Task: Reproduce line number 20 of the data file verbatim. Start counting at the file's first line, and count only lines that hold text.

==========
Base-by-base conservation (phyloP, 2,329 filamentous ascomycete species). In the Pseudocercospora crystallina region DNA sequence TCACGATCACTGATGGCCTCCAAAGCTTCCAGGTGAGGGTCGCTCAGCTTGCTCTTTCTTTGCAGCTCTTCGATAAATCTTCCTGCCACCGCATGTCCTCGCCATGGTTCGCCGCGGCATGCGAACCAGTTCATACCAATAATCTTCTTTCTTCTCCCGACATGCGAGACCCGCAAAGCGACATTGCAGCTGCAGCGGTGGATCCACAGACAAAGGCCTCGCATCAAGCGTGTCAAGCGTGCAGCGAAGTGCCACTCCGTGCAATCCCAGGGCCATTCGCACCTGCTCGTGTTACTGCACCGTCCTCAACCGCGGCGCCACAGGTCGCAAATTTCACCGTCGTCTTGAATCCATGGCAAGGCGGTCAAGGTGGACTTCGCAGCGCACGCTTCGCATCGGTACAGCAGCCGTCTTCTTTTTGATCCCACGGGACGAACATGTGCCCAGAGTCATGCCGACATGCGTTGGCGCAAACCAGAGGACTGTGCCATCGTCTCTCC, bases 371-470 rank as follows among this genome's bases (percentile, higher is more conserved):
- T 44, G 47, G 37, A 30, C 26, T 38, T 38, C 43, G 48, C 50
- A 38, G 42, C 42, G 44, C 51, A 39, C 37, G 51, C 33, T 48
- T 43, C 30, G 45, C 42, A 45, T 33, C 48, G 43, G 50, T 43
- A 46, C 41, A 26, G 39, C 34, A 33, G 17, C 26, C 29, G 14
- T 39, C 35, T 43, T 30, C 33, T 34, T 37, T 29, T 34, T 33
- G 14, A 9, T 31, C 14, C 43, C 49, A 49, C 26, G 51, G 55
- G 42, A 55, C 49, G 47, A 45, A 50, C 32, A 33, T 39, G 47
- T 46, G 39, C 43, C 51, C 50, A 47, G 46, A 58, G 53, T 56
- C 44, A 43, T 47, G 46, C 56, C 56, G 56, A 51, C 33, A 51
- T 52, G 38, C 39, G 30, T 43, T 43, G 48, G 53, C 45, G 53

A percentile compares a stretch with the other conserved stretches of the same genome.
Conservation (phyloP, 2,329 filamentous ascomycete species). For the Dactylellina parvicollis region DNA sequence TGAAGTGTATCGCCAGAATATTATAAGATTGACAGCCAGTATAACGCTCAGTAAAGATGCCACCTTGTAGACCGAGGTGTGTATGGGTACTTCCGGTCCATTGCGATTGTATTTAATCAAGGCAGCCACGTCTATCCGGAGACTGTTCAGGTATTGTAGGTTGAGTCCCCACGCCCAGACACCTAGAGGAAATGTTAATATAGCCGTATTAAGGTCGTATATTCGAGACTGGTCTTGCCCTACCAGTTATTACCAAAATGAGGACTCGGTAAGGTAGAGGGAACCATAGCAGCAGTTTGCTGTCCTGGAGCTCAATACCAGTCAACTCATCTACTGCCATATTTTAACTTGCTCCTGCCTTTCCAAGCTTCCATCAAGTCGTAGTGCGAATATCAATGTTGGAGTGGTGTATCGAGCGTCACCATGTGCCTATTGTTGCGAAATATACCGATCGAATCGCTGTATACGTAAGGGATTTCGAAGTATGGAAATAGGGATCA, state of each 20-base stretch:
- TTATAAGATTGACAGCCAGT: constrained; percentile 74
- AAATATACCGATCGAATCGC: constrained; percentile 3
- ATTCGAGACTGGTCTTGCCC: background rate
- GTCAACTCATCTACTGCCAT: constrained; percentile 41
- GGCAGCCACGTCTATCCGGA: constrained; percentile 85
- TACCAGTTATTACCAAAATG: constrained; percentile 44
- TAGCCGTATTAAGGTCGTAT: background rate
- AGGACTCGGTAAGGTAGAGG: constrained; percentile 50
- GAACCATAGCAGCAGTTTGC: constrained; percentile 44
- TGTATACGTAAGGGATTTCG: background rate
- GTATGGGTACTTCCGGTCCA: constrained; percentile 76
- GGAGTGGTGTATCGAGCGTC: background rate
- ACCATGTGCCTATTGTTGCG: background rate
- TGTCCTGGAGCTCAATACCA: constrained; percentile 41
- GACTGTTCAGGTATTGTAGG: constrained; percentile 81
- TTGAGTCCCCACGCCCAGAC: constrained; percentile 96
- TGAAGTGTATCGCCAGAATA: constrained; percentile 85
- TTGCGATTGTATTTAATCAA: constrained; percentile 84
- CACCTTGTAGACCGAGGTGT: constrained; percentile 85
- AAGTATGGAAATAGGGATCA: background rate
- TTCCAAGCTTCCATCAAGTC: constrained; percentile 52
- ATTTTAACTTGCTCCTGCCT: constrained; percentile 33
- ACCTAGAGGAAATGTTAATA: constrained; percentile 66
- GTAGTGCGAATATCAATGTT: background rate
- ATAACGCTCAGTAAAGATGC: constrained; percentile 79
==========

- TAGCCGTATTAAGGTCGTAT: background rate